Late last night, a very interesting development occurred after I submitted my most recent blog post for the Times of Israel, which laments the upcoming, December 11 performance of notoriously anti-Semitic jazz musician Gilad Atzmon at Brooklyn venue ShapeShifter Lab.
Matthew Garrison, listed as creative director at the space, emailed me in response to a message I sent more than a week ago that condemned Gilad’s appearance at ShapeShifter Lab and urged management to cancel the show. In my latest piece for the TOI, I wrote that the operators of the spot didn’t seem to care about Atzmon’s bigotry, owing in part to the fact that he is still slated to play there later this month. But Garrison had some interesting things to say that in his email yesterday evening, and I’d like to share a bit.
For one, he noted that he is “in full agreement that any person that would publicly spew hatred, racial/gender/religious bias does not deserve a further platform to deliberately denigrate any other human being.” That’s good. He also stated: “Based on my personal view regarding the matter and your reaching out to us, I made every effort to ensure that the artist you are concerned with will not in any way shape or form use our venue to verbally express his political positions.” That’s good, too. And furthermore, Garrison “will reserve the right to cut the performance if he should violate this position we’ve agreed upon.”
Great. Thank you, Matthew Garrison. Those are all righteous steps to take.
But the ShapeShifter Lab CD did express that he wanted “to be clear about some reasons why we will not stop the performance from taking place.” Among them: “As an American man, growing up in a multicultural family”—here, he cites his Jewish, Mexican, Irish, African American and Native American heritage—”I firmly believe in people being able to express their inner creative self. Creative expression is something my family fought for with blood, sweat and tears and I must uphold this tradition.”
I agree with the need to allow others to “express their inner creative self.” At what point, however, does one draw the line … when such creative expression becomes harmful to others?
Garrison continued … and here might be one of the biggest reasons for letting Atzmon play his gig: “We interact with a series of organizations that host their events at our space. In this case the presenter is a record label/booking agency who curated this event.”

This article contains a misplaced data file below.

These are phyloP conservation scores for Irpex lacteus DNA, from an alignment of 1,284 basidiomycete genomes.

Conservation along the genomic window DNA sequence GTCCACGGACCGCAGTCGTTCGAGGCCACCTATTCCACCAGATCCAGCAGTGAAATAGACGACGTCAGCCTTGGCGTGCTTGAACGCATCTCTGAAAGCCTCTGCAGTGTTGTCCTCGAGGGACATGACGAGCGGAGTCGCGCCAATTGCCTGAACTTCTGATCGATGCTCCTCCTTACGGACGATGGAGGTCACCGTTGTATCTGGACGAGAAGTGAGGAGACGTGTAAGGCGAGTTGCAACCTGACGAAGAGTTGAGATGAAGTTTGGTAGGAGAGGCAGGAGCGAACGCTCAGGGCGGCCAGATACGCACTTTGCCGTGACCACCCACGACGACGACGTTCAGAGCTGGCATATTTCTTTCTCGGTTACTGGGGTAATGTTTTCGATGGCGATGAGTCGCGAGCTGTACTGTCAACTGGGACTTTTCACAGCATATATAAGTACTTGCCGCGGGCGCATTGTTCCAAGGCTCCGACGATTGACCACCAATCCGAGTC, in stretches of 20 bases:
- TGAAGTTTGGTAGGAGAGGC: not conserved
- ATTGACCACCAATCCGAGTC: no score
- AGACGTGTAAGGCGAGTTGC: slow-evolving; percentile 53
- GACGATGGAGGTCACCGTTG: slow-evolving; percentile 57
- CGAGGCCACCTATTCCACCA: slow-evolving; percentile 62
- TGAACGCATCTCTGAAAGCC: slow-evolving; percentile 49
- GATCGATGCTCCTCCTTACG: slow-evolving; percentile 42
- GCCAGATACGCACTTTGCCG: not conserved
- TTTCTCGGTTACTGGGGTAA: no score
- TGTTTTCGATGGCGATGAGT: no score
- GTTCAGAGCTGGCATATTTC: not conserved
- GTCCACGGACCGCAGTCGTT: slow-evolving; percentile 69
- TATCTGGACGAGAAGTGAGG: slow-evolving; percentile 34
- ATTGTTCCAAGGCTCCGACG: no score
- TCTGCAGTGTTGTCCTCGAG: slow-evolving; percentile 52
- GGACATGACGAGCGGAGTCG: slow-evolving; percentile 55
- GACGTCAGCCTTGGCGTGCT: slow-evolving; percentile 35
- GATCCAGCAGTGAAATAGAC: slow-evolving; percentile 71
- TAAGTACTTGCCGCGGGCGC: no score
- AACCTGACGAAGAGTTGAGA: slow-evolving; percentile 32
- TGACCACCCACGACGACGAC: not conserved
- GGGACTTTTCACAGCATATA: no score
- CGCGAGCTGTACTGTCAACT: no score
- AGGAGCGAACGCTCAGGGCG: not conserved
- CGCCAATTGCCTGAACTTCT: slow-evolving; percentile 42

And there you have it. Translation: There may be logistical and potentially contractual/legal obligations precluding the cancellation of this concert. Such an issue is definitely understandable, yet I have something to offer in response.
When a prospective employee is about to be hired by a company, the entity will often undertake a background check of the individual that may entail scrutiny of the person’s social media activities. In any respectable workplace environment here in my hometown of New York City—and, for that matter, across the United States—hate speech will not be tolerated … and the discovery of any such behavior on, say, Facebook, where Atzmon has been extremely active in publishing his anti-Semitic viewpoints, may play a role in seeing that the hire is not given the job. ShapeShifter Lab may be a third party in this case, as the aforementioned record label/booking agency is a player in this effort, yet like any institution, it should have guidelines that ensure no one with such questionable ethics would be allowed to take the stage at the venue. In other words, it is no different from any other workplace. It should abide by the same precepts.
And why? Because hate speech is harmful to other people. A fellow who rants about how bad Jews are on Facebook, Twitter and his own website—which Atzmon does in his own roguish manner—is not someone I would want to share a room with. By continuing with the performance, ShapeShifter Lab is providing an uncomfortable environment for many music lovers, despite Garrison’s stipulations that this musician will not be allowed to use his space as a platform for his political ideologies. This is not all about freedom of expression here. This is about doing the right thing. Any company worth its salt wouldn’t hire Atzmon as an employee. Why should a venue treat him as something along the same lines?
My suggestion to Garrison would be to proceed along the same path that Ike Sturm, director of music for the jazz ministry at St. Peter’s Church on Lexington Avenue in Manhattan, expressed to me some weeks ago after I notified the institution about Atzmon’s recent performance there. Sturm stressed that he in no way approved the gig and informed me he’d do his best to make sure it wouldn’t happen again. Sturm has the right idea. He is protecting people from hate speech. That’s admirable, and I commend him.
I’m afraid I can’t do the same for Garrison and ShapeShifter Lab.
There are plenty of talented jazz musicians in the world who could do the same job, if not a better one, than Atzmon at this Brooklyn performance space. Perhaps Garrison could opt for those artists in the future instead of a virulently anti-Semitic one whose vicious, disturbing opinions are all too public. Maybe Garrison could choose to discontinue any further work and/or partnership with the record label/booking agency presenting this initiative. That might be a good start and would let the entity know that such individuals are unacceptable as stars on ShapeShifter Lab’s stage. Will he do that? I’m not sure. It’s clear, though, that for now, creative expression has won the day.
Unfortunately, with that on the table, everyone else loses. I hope Garrison looks at that inevitability with a critical eye. I sure as heck do.
And I expect anyone else with a heart to feel exactly the same way.